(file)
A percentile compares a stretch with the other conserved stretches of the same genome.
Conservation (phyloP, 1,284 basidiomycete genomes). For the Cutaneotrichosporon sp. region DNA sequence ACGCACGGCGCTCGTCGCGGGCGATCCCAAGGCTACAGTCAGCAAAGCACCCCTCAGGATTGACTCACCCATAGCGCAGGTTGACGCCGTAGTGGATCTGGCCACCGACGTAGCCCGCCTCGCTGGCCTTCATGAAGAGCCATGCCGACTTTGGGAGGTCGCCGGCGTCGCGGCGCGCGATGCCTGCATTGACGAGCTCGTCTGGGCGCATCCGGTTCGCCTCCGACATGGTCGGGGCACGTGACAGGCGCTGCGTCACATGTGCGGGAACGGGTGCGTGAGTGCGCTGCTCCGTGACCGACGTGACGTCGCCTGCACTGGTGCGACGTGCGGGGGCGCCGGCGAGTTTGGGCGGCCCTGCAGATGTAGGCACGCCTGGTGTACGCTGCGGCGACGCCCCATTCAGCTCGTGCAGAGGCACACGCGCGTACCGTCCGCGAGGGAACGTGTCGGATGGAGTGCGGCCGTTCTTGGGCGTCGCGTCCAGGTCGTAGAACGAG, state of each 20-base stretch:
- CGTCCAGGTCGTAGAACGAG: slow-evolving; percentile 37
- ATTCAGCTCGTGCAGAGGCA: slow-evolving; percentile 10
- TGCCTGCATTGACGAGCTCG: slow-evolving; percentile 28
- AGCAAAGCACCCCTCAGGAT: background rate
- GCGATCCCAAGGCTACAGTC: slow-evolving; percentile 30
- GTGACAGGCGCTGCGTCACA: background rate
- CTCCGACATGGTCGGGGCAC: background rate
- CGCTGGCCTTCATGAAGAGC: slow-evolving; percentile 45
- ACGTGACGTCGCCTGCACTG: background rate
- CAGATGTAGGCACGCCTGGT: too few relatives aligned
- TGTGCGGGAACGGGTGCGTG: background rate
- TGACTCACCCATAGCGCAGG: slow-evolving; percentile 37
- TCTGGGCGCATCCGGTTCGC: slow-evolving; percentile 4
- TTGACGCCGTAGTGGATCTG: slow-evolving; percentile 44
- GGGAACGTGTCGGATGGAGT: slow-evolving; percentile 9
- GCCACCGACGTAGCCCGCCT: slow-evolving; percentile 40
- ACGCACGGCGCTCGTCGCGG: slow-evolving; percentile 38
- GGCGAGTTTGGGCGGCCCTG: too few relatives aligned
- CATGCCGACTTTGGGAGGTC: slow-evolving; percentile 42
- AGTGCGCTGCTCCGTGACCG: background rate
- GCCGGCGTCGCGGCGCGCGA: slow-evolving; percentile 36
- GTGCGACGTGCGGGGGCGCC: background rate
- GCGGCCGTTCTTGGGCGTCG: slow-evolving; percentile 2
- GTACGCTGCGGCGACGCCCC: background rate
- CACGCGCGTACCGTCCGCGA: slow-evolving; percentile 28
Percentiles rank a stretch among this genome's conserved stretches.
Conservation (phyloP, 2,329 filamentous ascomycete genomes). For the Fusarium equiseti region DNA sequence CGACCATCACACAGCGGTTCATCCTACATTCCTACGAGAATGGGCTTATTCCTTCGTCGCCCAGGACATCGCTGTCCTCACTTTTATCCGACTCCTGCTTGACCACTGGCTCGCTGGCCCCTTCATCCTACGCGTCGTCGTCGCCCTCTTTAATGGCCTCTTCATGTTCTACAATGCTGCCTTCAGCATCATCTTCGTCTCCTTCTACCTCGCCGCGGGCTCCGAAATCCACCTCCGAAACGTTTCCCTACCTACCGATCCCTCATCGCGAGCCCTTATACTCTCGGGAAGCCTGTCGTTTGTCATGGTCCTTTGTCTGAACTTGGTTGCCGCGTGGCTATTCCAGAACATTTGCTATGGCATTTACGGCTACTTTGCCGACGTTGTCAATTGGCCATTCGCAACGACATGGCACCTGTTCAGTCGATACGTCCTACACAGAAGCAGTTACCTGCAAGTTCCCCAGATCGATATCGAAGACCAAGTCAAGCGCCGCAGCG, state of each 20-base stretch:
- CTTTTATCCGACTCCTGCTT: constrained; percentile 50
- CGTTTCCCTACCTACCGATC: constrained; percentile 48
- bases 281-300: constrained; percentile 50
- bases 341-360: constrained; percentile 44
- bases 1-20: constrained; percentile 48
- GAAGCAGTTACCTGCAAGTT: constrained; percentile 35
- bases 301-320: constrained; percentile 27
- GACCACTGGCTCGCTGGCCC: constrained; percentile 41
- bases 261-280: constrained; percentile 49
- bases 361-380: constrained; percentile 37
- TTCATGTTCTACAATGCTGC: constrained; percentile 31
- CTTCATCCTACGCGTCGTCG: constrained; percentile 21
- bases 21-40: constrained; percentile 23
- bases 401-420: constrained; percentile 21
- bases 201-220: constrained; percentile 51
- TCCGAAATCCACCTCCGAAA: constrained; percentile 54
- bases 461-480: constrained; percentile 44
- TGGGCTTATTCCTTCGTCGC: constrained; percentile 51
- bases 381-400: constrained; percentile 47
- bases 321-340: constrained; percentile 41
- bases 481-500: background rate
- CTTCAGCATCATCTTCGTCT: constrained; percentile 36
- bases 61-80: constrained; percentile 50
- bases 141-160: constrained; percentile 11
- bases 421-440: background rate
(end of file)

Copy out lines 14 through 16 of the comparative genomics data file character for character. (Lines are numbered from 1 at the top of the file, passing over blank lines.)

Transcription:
- TGACTCACCCATAGCGCAGG: slow-evolving; percentile 37
- TCTGGGCGCATCCGGTTCGC: slow-evolving; percentile 4
- TTGACGCCGTAGTGGATCTG: slow-evolving; percentile 44